Mike Ballou: The word of Bird is Cured
On ViewStudio 10
December 20, 2020 – March 6, 2021
As the shortened mid-winter day moves into twilight, direct light passes through a series of cut out paper panels laminated over the windows of Studio 10 Gallery, currently host to Mike Ballou’s exhibition The word of Bird is Cured. This is the key moment of Bird Window (2020): the cut-outs are flocks of birds in flight, and as the gold afternoon sunshine catches their perforations the birds are obscured, becoming beads of light. The forms on the wall move with the motion of the sun, slowly but constantly, and there is a brief moment of ambiguity in which the cut-outs, the light behind the cut-outs, and the light projected onto the wall are all swept up in an undifferentiated cloud of illumined forms. This daily event is staged with the precise and calculated coordination of those long and intrepid beams that, on the 22nd of February and October, fall upon the statues of Ramesses II at his funerary temple at Abu Simbel. That is a biannual calendrical event, however, while this is daily, and each day it inches to the east and occurs slightly later in the day, making it not a holiday or memorial, but more a marker. That, however, is the nature of light shining through a keyhole, or down a stone hallway on a specific day. While the phenomena it illuminates are transient, the sun is infallible and reliable, like the inevitable continuation of life, or birds migrating south in the cold months. The room itself becomes a camera obscura that plays the passage of these flocks of birds across the wall all day, every day.
Ballou situates the viewer in the body of the camera: it’s an inhabitable tool and at the same time a theater or magic lantern. The opposing walls adjacent to the gallery’s window, those that don’t receive the winter light, present screens of stable consistency as a rejoinder to the mutable flickering of the wall that catches the window’s projections. These two side walls contain a site-specific drawing created with rubber stamps, Bird Mural (2020). Is this the opposite of the changing light and shadow projected onto the third wall? Does a moving image contradict a permanent mark? This is a difficult question, but if one acknowledges that there is much beyond the artist’s control in Bird Window, then Bird Mural is indeed something like its opposite. Here Ballou cuts out a rubber stamp, presses it to an ink pad, and then carefully places it on the wall, choosing precisely where it will go. The results of these two works, however, are strongly related, and yet totally different in their parentage—one a form created by something literally otherworldly, and the other human but no less magical.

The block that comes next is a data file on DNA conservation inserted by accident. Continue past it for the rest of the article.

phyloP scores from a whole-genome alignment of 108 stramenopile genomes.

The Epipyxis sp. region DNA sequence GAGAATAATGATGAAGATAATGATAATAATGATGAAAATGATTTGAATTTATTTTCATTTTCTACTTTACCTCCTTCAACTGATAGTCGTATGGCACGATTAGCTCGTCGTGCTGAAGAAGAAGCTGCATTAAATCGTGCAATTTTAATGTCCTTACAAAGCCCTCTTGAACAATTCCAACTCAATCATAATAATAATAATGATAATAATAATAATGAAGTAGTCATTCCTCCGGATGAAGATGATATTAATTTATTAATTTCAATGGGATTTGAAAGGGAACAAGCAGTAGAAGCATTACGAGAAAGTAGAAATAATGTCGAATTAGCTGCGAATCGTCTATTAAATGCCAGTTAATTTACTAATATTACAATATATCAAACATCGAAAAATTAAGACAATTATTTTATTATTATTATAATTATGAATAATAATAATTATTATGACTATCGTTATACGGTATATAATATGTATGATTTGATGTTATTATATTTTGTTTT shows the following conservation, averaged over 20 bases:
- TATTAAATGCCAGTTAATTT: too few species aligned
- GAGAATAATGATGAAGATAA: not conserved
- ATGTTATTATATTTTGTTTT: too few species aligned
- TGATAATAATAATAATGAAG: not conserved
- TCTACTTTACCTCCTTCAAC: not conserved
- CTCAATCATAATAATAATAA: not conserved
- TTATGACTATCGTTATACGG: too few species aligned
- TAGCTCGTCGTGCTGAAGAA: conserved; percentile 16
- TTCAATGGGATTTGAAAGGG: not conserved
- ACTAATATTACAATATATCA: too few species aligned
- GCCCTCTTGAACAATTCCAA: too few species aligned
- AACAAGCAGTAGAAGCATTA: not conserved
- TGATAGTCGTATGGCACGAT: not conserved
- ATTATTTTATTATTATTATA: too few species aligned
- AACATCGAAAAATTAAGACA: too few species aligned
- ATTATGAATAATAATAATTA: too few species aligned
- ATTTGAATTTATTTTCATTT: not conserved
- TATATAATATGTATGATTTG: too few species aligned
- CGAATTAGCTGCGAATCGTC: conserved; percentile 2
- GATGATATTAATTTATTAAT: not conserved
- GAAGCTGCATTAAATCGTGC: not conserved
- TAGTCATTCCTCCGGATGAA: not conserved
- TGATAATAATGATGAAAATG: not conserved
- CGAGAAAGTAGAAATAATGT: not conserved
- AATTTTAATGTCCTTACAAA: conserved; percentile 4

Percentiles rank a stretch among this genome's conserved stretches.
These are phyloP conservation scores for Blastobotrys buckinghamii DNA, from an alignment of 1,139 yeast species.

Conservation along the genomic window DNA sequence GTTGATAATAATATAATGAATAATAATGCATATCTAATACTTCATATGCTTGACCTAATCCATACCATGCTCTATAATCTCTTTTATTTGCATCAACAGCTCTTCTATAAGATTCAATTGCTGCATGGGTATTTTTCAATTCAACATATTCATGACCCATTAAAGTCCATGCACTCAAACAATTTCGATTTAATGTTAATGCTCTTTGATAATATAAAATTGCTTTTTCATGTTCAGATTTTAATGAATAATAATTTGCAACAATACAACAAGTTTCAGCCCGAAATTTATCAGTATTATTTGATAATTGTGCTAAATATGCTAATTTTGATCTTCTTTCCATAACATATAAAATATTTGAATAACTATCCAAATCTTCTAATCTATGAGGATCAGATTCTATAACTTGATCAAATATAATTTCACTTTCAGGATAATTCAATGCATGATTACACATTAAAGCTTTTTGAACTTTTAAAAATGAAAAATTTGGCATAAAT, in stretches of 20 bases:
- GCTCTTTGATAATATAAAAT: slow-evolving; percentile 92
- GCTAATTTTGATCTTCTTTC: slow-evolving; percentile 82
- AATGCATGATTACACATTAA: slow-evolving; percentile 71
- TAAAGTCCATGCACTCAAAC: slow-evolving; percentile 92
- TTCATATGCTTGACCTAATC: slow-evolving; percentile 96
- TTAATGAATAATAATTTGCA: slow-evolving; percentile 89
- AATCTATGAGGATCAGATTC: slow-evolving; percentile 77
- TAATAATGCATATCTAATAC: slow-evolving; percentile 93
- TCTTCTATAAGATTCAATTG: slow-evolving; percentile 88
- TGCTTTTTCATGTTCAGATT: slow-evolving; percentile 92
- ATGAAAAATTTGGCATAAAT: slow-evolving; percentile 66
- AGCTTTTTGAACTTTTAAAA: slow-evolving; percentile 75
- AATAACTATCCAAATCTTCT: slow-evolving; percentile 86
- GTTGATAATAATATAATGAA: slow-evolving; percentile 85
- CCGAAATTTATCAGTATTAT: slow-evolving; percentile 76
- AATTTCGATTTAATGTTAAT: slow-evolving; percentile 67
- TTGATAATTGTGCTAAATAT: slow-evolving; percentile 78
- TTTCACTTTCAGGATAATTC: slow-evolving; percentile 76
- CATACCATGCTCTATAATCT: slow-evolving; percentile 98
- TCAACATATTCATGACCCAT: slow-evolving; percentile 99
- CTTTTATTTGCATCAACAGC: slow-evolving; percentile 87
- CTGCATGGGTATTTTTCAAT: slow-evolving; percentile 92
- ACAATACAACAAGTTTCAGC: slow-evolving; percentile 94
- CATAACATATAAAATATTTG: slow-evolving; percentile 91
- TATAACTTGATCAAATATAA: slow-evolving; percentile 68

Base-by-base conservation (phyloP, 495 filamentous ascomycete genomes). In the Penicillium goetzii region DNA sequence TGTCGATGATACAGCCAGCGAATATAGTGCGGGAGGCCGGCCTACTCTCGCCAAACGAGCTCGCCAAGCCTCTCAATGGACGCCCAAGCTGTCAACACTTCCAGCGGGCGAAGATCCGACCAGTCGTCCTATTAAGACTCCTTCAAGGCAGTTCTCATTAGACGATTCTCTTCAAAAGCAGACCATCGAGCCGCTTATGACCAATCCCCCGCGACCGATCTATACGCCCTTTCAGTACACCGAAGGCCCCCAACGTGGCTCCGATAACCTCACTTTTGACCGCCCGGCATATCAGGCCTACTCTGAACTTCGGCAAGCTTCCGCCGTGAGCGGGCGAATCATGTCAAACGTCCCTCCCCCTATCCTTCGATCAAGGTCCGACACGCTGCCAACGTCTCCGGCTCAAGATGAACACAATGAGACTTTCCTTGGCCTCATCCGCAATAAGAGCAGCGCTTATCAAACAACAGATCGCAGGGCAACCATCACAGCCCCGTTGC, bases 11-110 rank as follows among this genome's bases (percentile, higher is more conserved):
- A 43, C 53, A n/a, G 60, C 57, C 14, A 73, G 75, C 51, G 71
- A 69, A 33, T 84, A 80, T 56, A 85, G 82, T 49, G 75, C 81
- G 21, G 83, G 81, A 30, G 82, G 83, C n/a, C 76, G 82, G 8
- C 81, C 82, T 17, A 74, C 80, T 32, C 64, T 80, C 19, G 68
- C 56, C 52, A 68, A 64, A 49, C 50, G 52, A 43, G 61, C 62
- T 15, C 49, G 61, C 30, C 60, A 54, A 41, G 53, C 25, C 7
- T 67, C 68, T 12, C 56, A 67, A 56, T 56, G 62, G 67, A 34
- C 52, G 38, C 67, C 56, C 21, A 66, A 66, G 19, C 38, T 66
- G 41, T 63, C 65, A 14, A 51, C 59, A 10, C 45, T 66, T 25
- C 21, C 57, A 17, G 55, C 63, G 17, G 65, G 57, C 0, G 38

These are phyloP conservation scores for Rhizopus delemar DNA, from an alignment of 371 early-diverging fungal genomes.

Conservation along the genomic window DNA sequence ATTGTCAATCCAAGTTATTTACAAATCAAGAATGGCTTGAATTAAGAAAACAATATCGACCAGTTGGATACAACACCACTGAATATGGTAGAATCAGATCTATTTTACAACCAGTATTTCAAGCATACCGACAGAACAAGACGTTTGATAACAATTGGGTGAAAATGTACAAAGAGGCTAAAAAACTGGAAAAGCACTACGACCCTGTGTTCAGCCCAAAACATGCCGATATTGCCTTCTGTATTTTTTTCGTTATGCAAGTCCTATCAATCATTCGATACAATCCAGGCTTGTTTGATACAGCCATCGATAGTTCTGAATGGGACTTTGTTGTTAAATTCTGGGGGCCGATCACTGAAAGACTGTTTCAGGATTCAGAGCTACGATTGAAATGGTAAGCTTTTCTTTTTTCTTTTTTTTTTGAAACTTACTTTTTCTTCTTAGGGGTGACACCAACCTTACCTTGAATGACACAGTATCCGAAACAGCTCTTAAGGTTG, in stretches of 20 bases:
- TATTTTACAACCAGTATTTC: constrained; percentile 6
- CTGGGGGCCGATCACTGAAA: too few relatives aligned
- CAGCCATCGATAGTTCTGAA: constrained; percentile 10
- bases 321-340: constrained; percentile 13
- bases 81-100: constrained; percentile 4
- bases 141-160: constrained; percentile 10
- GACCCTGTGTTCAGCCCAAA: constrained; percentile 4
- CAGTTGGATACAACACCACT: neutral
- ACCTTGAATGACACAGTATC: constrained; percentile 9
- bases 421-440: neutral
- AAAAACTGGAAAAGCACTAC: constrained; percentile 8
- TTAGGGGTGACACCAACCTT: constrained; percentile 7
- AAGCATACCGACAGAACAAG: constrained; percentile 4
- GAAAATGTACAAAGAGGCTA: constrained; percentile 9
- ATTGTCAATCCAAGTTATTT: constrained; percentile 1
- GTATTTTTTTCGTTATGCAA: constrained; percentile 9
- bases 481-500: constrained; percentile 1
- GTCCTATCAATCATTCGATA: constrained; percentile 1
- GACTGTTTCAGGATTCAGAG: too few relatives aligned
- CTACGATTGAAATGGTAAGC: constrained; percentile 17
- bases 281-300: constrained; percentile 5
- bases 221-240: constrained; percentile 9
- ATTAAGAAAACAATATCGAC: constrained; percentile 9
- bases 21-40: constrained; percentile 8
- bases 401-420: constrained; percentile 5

Mike Ballou’s process is always DIY and the hand of the artist is always present—fingerprints in the clay and putty of his three-dimensional pieces, or the degree of force and direction one can see in the angle and severity of the cut he makes while perforating or trimming a form. In The word of Bird is Cured, the artist doesn’t just manifest his personal idiosyncrasies, he mimics generative rhythms of his own life. The wall facing the street of the exhibition is dedicated to the sun and the seasons, but the silence of the light’s movement is drowned out by the whirr of box fans, simulating breath, which are placed so as to inflate a pair of clear vinyl towers. These transparent standing forms are inscribed with words from the comic strips of Matthew Friedman. A word here, a passage there—reading the disembodied words is more a visual act than a conceptual one, as the words on one side of the transparent shivering forms intersect the words on the other side. Are these breathing structures a material metaphor for speaking? Ballou’s propositions align in a mystic syzygy of our bodily processes. There is seeing, breathing, and also the faint trickle of water in the form of a Fountain (2018) placed in front of the Bird Mural. While deeply reflective of the artist’s personal mannerisms, the works on view here also are linked to universal patterns, and by bridging that gap and reconfiguring these patterns in his own hand, Ballou makes sure they do not pass unnoticed.